Religious discrimination includes distinctions made on the basis of expression of religious beliefs or membership in a religious group. This also includes discrimination against people who do not ascribe to a particular religious belief or are atheists.
Courts have had difficulties defining the term ‘religion’ due to the absence of a universally satisfying definition of the term.
The following features were provided by the High Court as helpful but not determinative aids in deciding whether a particular collection of ideas and/or practices should objectively be characterised as ‘a religion’:
the particular collection of ideas and/or practices involves belief in the supernatural, i.e. belief that reality extends beyond that which is capable of perception by the senses
the ideas relate to man’s nature and place in the universe and relation to things supernatural
the ideas are accepted by adherents as requiring or encouraging them to observe particular standards or codes of conduct or to participate in specific practices having supernatural significance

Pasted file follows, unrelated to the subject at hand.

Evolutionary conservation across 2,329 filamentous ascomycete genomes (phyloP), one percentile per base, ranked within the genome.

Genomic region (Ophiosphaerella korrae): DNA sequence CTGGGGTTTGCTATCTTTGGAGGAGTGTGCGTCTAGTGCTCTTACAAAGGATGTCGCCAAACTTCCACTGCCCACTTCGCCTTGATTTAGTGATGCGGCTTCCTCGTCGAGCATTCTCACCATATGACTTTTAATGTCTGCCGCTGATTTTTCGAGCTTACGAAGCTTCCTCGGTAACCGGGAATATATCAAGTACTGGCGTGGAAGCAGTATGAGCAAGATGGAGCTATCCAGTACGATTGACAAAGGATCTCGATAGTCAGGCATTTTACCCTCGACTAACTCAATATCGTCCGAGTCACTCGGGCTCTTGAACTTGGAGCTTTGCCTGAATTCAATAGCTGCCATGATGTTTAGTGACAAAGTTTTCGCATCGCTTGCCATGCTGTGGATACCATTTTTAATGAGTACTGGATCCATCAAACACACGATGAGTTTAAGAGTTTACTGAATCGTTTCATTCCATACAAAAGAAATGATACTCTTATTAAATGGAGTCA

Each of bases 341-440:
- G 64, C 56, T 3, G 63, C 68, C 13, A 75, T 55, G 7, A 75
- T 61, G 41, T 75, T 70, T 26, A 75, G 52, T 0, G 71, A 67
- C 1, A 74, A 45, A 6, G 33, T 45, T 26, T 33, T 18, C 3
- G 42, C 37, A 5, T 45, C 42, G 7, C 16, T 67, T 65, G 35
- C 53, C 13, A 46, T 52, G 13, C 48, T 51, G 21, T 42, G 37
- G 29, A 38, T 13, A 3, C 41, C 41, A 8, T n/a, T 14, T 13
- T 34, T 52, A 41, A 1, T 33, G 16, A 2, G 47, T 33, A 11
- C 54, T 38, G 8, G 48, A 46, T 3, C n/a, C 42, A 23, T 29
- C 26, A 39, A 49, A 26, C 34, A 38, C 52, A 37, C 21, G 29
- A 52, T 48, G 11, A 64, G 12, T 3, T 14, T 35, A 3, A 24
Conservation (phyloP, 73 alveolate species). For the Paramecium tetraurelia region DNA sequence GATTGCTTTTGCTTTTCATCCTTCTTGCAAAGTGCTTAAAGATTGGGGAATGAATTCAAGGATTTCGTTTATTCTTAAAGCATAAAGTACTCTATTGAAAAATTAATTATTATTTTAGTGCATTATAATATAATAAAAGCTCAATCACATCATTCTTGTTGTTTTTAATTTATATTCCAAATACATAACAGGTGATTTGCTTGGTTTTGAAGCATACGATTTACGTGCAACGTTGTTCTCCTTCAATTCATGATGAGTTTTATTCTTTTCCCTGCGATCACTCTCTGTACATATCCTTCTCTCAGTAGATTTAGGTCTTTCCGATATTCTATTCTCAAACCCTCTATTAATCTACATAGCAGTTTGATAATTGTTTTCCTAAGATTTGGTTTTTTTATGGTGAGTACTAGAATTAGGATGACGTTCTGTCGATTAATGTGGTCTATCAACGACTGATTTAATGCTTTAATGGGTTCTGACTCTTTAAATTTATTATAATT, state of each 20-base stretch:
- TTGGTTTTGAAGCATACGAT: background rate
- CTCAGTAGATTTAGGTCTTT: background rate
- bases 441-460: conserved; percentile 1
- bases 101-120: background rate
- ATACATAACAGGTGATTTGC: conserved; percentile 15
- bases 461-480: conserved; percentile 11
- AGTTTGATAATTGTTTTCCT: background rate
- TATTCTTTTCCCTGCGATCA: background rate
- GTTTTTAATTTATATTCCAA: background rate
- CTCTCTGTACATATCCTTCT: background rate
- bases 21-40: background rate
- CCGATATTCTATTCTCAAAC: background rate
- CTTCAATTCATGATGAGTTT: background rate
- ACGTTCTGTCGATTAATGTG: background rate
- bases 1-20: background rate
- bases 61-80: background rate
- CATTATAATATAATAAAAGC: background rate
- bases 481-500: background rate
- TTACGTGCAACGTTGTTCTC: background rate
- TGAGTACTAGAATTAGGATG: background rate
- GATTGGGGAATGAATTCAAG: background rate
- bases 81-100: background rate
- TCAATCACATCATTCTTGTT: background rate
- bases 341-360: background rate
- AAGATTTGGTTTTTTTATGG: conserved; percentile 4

however loosely knit and varying in beliefs and practices adherents may be, they constitute an identifiable group or identifiable groups, and
the adherents themselves see the collection of ideas and/or practices as constituting a religion.
Although discrimination on the basis of religious beliefs is not permitted, there may be legitimate bases for imposing requirements in the workplace which restrict the worker’s freedom to practice a particular religion, such as:
a religion may prohibit work on a day on which the employer usually operates
a religion may require a special type of clothing which may not be compatible with safety equipment
a religion may prescribe dietary restrictions or daily routines during work hours which may be difficult for the establishment to fully accommodate, or
an employment position may require an oath incompatible with a religious belief or practice.